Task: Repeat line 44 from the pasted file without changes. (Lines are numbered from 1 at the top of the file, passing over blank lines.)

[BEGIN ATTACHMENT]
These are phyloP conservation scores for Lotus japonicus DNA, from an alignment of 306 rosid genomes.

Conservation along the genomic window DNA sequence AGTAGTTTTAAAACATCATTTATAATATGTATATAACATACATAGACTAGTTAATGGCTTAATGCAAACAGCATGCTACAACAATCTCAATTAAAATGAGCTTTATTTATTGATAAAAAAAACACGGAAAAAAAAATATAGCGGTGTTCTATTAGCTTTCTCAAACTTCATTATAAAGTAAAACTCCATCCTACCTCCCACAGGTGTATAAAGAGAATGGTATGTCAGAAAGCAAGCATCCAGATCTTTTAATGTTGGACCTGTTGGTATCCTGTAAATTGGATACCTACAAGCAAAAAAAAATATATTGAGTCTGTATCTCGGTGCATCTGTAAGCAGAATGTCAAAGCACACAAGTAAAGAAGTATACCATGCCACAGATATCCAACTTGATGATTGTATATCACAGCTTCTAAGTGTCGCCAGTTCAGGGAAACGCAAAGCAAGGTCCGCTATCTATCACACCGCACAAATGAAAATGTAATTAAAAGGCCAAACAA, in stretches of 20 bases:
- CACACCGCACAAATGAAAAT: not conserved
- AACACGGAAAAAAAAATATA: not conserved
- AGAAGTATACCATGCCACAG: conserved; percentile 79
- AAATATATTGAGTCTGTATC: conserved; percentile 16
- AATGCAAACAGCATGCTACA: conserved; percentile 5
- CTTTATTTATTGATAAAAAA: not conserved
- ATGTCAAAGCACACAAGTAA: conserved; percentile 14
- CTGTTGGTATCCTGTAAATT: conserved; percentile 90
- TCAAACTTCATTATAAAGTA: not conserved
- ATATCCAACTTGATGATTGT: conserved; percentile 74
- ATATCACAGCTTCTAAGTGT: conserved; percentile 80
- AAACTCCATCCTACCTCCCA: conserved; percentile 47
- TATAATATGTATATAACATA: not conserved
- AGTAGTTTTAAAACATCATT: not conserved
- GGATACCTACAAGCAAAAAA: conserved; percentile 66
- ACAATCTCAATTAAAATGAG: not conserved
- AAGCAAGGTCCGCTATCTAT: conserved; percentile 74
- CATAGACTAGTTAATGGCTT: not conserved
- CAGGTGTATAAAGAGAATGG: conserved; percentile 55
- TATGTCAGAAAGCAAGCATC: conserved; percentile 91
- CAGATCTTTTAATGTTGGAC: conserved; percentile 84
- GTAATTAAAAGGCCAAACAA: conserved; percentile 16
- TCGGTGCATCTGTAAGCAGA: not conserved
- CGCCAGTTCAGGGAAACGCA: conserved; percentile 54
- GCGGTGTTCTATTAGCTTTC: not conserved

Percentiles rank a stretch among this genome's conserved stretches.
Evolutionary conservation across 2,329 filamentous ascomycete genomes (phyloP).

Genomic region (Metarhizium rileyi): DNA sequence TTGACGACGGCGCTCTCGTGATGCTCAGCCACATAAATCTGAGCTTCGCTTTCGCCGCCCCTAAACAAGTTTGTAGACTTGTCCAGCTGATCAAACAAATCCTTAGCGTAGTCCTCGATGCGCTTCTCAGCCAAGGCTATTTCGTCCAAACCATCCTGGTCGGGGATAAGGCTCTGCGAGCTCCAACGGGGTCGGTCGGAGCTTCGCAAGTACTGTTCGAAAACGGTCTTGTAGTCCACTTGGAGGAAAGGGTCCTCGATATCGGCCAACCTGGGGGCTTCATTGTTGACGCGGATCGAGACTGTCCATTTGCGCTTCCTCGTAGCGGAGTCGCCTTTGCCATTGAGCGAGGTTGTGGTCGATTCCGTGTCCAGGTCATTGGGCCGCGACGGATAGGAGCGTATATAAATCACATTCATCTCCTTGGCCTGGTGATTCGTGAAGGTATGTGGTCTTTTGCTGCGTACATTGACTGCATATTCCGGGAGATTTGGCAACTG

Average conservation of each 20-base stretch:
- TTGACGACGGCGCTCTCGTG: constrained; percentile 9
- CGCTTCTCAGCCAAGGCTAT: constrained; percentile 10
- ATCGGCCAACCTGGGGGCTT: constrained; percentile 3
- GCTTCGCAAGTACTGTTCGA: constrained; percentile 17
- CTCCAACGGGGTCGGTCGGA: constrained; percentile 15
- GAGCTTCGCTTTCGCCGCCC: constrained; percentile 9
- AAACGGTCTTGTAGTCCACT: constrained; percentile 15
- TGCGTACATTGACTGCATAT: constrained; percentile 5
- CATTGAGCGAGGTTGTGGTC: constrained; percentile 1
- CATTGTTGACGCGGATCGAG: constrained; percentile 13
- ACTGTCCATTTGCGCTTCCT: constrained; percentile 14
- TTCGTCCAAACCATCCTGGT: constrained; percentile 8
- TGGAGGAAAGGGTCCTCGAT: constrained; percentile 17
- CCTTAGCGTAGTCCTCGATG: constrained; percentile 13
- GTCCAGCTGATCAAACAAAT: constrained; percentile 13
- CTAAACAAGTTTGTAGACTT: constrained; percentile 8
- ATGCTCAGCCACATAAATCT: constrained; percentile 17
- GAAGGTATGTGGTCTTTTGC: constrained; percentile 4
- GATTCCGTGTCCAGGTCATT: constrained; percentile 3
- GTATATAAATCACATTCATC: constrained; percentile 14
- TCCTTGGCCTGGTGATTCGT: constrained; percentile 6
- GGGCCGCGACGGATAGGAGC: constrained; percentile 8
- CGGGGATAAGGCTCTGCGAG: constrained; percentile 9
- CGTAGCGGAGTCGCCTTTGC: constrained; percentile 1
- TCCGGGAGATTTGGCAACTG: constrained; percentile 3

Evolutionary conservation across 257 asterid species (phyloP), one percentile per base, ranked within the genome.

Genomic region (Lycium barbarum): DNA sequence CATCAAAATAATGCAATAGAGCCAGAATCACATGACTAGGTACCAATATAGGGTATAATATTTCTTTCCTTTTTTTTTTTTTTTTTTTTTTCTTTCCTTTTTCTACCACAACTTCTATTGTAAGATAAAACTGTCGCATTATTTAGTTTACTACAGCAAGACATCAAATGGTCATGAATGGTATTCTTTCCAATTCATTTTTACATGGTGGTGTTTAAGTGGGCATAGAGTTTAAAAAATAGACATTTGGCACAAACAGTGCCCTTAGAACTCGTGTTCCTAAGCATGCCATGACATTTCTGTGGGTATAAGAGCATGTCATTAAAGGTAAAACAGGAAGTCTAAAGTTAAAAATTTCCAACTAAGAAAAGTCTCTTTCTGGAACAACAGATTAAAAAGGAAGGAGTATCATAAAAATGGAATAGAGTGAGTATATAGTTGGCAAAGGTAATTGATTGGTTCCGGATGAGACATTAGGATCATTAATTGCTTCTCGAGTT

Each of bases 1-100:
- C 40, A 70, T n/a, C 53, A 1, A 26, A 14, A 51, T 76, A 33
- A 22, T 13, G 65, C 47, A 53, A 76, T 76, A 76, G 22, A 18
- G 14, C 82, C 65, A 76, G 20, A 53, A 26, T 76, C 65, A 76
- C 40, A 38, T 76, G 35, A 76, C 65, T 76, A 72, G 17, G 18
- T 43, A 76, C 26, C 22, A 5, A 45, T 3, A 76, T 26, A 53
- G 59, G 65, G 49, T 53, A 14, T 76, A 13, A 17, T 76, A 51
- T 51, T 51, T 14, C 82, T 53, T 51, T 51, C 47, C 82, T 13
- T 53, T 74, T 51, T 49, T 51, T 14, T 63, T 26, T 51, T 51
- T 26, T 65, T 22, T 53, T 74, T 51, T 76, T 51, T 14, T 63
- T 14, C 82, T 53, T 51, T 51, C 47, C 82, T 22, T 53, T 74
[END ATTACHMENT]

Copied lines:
- TGGAGGAAAGGGTCCTCGAT: constrained; percentile 17